We've all been waiting for the Samsung Nexus S, some patiently and others not so much. It's time to burn green with envy because the folks over at Slashgear, got to have some hands-on one-on-one time with the new baby.
The report is in, and so far so good! The Nexus S has styling that is reminiscent of a Galaxy S,, but is still somehow new and refreshing. The big difference is that new, curved Contour display, and that feels good, allowing "a tactile swoop that follows the arc of your thumb as you move it down the display." The other change with the Galaxy S is the location of the microUSB and headphone jacks; they have moved from the top of the Galaxy S to the bottom of the Nexus S. Oddly enough, there is no expansion microSD slot, Google deciding to cap your capacity at 16 GB of built-in storage. This is the first Android phone that I am aware of that is not expandable, which to me seems a step back rather than forward.
When the Galaxy S first debuted with its 1 GHz Hummingbird processor, there was a bit of a lag issue. It seems that this was due to the type of filesystem that Samsung chose to use for apps. There have been fixes from a number of hackers including the One Click Lag Fix and Voodoo. A few weeks ago, there were rumors that testers did not like the single-core version of this phone, and that it was delayed so as to allow Samsung to implement a dual-core version. There were fears that the Nexus S would have a similar fate as the Galaxy S, and yet it is really fast. No lag at all. It seems that Samsung fixed this issue and Google implemented some speed boosters in Android 2.3 Gingerbread.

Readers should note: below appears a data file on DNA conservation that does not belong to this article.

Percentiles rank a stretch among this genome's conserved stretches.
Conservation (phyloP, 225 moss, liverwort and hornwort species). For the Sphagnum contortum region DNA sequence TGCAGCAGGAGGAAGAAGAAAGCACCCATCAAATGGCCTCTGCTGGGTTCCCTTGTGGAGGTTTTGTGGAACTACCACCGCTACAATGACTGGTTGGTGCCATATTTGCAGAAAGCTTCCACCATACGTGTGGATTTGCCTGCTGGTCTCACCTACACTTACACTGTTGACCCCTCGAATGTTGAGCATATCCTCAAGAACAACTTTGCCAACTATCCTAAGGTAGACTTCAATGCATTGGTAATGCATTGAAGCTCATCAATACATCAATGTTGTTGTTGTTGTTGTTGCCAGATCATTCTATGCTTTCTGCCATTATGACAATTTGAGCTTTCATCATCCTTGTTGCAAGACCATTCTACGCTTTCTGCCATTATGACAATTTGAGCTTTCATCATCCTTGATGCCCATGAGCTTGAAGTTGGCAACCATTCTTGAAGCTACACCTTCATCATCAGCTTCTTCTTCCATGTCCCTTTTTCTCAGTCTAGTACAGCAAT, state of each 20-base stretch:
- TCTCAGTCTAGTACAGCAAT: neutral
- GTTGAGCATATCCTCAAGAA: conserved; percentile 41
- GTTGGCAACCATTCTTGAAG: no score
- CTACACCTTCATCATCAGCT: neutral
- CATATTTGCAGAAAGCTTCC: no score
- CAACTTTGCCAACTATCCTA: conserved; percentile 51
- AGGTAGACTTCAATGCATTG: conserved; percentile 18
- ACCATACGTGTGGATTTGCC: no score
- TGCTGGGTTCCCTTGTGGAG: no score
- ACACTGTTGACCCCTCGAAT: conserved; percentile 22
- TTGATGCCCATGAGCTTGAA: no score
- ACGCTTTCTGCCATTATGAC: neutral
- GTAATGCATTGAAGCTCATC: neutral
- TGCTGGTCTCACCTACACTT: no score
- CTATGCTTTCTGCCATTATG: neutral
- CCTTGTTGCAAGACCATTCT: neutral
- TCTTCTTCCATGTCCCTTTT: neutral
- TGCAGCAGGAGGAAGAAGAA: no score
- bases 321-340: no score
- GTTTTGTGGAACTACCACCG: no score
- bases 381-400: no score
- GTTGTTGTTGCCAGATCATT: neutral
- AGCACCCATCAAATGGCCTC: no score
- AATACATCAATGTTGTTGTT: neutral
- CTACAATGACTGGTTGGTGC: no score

In addition to the behind-the-scenes fixes, there were also some UI tweaks in Gingerbread. The stock Android virtual keyboard has bigger keys, and it is apparently easier to type on. The color scheme is a little different, with a black status bar and more Android green. Apparently cut/copy/paste got an overhaul, and it is much easier to navigate text fields, even without a trackball.
It's impossible to know about NFC right now. The problem with any new technology like that is a vicious cycle: manufacturers have to implement it in handsets for credit companies to feel safe implementing it large-scale nationally, and if it isn't available on a large-scale than manufacturers are not going to want to push it. Fortunately, the cycle can be broken by behemoths like Google. The fact that Google is pushing this in their own handset, means that other manufacturers will follow suit.
We have no idea how the Gingerbread upgrade will affect current handsets, but right now the Nexus S is the fastest phone in the west.